Tell us about yourself and how many books you have written.
I write about religion and spirituality with paranormal twists unearthed from my family’s history. I write about my passions, what moves me, what shoots out of me like a rocket. My key inspirational force is my spirituality.
I was born in the South, a coal miner’s granddaughter, but my father escaped the mines, went to college and moved his family to Ohio to work for the rubber companies in 1959. I spent every weekend as a little girl traveling back to the Appalachian Mountains. My memories of my childhood run as strong as a steel-belted radial tire and as deep as an Appalachian swimming hole. As a little girl, I was a transplanted hick in a Yankee schoolroom. I grew up in the North. So my influence comes naturally from both regions. But the dusty roads in the coal towns of the ‘sixties are where my career as a writer was born.
First book, a collection of short stories: Southern Fried Women, Satya House Publications, 2006
“With a clear Southern voice and a remarkable gift of storytelling, Pamela King Cable has crafted a masterful collection of short stories. In themes ranging from flea markets to coal mine strikes, Southern Fried Women speaks of the wounds, joys, and sacrifices experienced by women who held strong in the winds of adversity and emerged bruised but miraculously unbroken. Each story is as thought provoking as it is beautifully written.”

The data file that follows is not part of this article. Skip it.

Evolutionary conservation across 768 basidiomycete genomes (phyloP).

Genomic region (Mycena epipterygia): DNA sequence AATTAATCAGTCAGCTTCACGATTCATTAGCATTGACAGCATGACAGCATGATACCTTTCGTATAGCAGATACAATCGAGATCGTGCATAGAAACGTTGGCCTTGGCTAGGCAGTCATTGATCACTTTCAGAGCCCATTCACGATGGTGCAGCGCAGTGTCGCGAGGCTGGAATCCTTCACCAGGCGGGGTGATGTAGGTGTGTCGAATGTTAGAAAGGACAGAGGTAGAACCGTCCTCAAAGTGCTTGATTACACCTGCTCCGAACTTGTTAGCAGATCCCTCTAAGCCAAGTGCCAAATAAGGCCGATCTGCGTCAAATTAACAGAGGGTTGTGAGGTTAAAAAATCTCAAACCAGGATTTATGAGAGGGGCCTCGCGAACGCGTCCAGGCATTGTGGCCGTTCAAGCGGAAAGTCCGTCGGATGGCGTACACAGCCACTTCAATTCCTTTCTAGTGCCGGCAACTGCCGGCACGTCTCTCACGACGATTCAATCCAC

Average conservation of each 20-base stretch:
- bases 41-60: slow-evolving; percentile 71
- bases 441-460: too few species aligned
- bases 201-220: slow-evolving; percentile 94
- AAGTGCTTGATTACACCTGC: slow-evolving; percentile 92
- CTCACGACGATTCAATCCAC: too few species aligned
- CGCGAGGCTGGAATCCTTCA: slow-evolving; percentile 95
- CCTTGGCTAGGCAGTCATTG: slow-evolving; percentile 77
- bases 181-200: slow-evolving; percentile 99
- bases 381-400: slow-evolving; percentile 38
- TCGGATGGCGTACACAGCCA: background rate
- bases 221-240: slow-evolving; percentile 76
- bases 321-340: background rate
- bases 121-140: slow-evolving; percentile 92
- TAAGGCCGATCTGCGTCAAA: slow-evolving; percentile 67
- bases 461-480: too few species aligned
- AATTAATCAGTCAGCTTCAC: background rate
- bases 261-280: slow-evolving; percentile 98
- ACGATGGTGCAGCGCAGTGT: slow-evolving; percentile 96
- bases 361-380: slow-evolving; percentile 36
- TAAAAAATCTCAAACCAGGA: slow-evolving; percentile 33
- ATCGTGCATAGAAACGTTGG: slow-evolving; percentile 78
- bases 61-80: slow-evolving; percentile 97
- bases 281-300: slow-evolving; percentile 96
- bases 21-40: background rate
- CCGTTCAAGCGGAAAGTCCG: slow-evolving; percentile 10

~Beth Hoffman, NYTimes Bestselling Author, Saving CeeCee Honeycutt
Second book, a novel: Televenge, Satya House Publications, 2012
“Cable’s unflinching fictional exposé of the dark side of televangelism has a human victim in the person of Andie Oliver. … Cable, a former member of a megachurch, places Andie’s desperate struggle against the oppression of (Reverend) Artury’s church, its brutal inner circle, murderous practices, financial fraud, and (husband) Joe’s abuse. This powerful story, skillfully written and with well-drawn characters, reveals the classic entrapment of vulnerable people in the name of a vengeful god …”
“Televenge is … an emotional rollercoaster that ends as intensely as it begins . . . those who commit to Cable’s tome will find themselves captivated and deeply devoted to Andie. Fans of Fannie Flagg and Janet Evanovich will be hooked on this saga of religion, romance, and crime.” Library Journal Editor’s Pick BookExpo America 2012 ~LIBRARY JOURNAL
Newest release, a novel: The Sanctum, Lighthouse Publishing of the Carolinas, 2016